The azan, the Islamic call to prayer, echoed along Embassy Row from loudspeakers set outside the mosque at 2551 Massachusetts Avenue NW. It was a hypnotic wailing that on a recent Friday, the Moslem holy day of Jumada, lured scores of worshipers for a midday sermon and prayer.

Among those who arrived was Muhammad Shakur, a slim, languid bookstore employe dressed in a caftan and kufi. He carried a copy of the Koran. He had journeyed to the mosque by Metro bus from his Northeast Washington home and was greeted with handshakes at the gates by other Moslems.

"As-salaamu alaikum," they said, smiling. Peace be with you.

Most of those gathered at the mosque were Middle Easterners, but many others were just like Shakur--black Americans from Washington, D.C., disaffected Baptist and Methodist men who had found better living through Islam. The congregation was almost entirely male.

"I had been away from the church for about 10 years before I decided to check it out," said Shakur, 34, the son of a D.C. Environmental Services employe. "Religion no longer seemed relevant, or I figured I could do without going to church, but that was not true at all. I realized we need something spiritual in our lives. After being invited to the mosque by a friend, I came to see that there is a reason why Islam is the religion of Africa and black people around the world."

He flipped open his Koran to guide him through a recitation, "Allah says: 'O ye who believe. Retaliation is prescribed for you in the matter of the murdered; the freeman for the freeman, and the slave for the slave, and the female for the female. And for him who is forgiven somewhat by his (injured) brother, prosecution according to usage and payment unto him in kindness. This is an alleviation and a mercy from your Lord. He who transgresseth after this will have a painful doom.'"

Shakur snapped the book shut, pursed his lips and glinted his eyes, knowingly.

"You better get on board, brother," he warned. The tone was kindly. Sort of.

According to leaders in Washington's Islamic community, black men in growing numbers are attending services at mosques around the city, taking time to study the Koran and incorporating the five pillars of Islam into their daily lives.

While black Americans have had a longstanding interest in Islam, their earlier involvement was mainly through such groups as the Nation of Islam and the American Muslim Mission-- the former claiming that Elijah Muhammad was a prophet and the latter contending that black people are superior to whites. These two concepts offend Islamic purists, who believe no man stands above another and that Mohammed was the last of the prophets.

Even so, the labors of the two organizations familiarized many a black neighborhood with the word "Islam." In time the fundamentals of this worldwide religion would capture the imagination of thousands in Washington.

There are now about 20,000 to 30,000 Moslems in the Washington area, but just how many of them are black Americans is unknown. However, increases in attendance by black Americans continue at the area's mosques--the Islamic Center, the Community Mosque and at Moslem student centers at universities around the city.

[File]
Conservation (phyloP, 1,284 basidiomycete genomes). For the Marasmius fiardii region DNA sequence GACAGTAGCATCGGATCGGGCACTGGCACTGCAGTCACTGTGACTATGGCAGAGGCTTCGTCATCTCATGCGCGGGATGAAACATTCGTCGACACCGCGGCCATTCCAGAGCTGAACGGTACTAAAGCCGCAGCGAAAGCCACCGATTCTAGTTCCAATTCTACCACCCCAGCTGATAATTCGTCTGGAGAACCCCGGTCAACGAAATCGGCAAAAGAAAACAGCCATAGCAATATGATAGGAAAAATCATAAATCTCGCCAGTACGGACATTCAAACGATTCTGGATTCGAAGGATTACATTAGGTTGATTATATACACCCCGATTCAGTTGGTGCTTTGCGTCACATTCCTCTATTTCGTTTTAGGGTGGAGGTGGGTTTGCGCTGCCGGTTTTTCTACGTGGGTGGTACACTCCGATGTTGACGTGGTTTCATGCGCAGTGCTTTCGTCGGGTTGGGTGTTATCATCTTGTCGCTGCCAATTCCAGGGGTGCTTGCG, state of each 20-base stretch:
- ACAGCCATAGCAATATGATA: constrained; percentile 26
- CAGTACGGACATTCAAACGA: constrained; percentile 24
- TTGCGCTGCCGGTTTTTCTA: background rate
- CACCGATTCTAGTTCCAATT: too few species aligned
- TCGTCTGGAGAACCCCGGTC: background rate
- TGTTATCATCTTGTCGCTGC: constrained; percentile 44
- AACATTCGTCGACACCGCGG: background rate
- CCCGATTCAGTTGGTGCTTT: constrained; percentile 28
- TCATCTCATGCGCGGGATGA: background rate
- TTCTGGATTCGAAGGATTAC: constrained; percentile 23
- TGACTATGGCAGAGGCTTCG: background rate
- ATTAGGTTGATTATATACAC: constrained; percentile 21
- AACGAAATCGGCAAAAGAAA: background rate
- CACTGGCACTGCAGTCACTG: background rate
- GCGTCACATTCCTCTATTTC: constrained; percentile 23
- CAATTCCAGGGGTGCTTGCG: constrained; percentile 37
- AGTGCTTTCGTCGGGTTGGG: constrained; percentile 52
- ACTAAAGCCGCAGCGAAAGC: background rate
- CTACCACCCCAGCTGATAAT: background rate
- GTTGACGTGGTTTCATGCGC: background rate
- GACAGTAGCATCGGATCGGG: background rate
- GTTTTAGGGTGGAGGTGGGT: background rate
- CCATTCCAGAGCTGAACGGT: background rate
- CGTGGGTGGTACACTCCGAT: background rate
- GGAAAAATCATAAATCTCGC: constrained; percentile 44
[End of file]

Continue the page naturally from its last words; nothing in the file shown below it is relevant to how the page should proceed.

"There has been a substantial increase in black Americans turning to Islam--and it increases every day," said Tarik A. Abul-Qasim, who has been a leading figure in the Moslem community here for 20 years. "Black people are by nature very religious. But black men need an outlet for their masculinity. In a church, they become nonthinking members with a preacher interpreting everything for them.

"When I became a Moslem, I was an altar boy in a Catholic church, but I was afraid of vampires," Abul- Qasim said. "Once I learned about Islam, I realized there is nothing to fear, not even death. There is nothing metaphysical or mystical about Islam."

More than anything else, it was this inability of the Christian Church to deal with the problem of where the black man fits in America-- as well as the universe--that those interviewed cited as the reason for their conversion. In times of crisis, they said, Christianity proved contradictory and too hard to comprehend as a source of solace.

"See, I was raised a Baptist and in church there were some principles that you were supposed to live by but some of the people weren't living by them," said Muhammad Abdullah Mustafa, 24, a digital electronics student at the University of the District of Columbia. "This would more or less turn you off if you had some sincerity about living for the Creator."

Mustafa, who has been a Moslem for nearly two years, says he's saving his money in accordance with Islamic doctrines so that as soon as possible he can make his hajj, the pilgrimage to Mecca expected of all devout Moslem males. He spoke of feeling "in harmony" with the world, and no longer saw it as "black and white."

His mother, Louise Blake, a retired government worker who lives in Northeast Washington, stands by her son even though he has rejected the Baptist faith by which he was raised.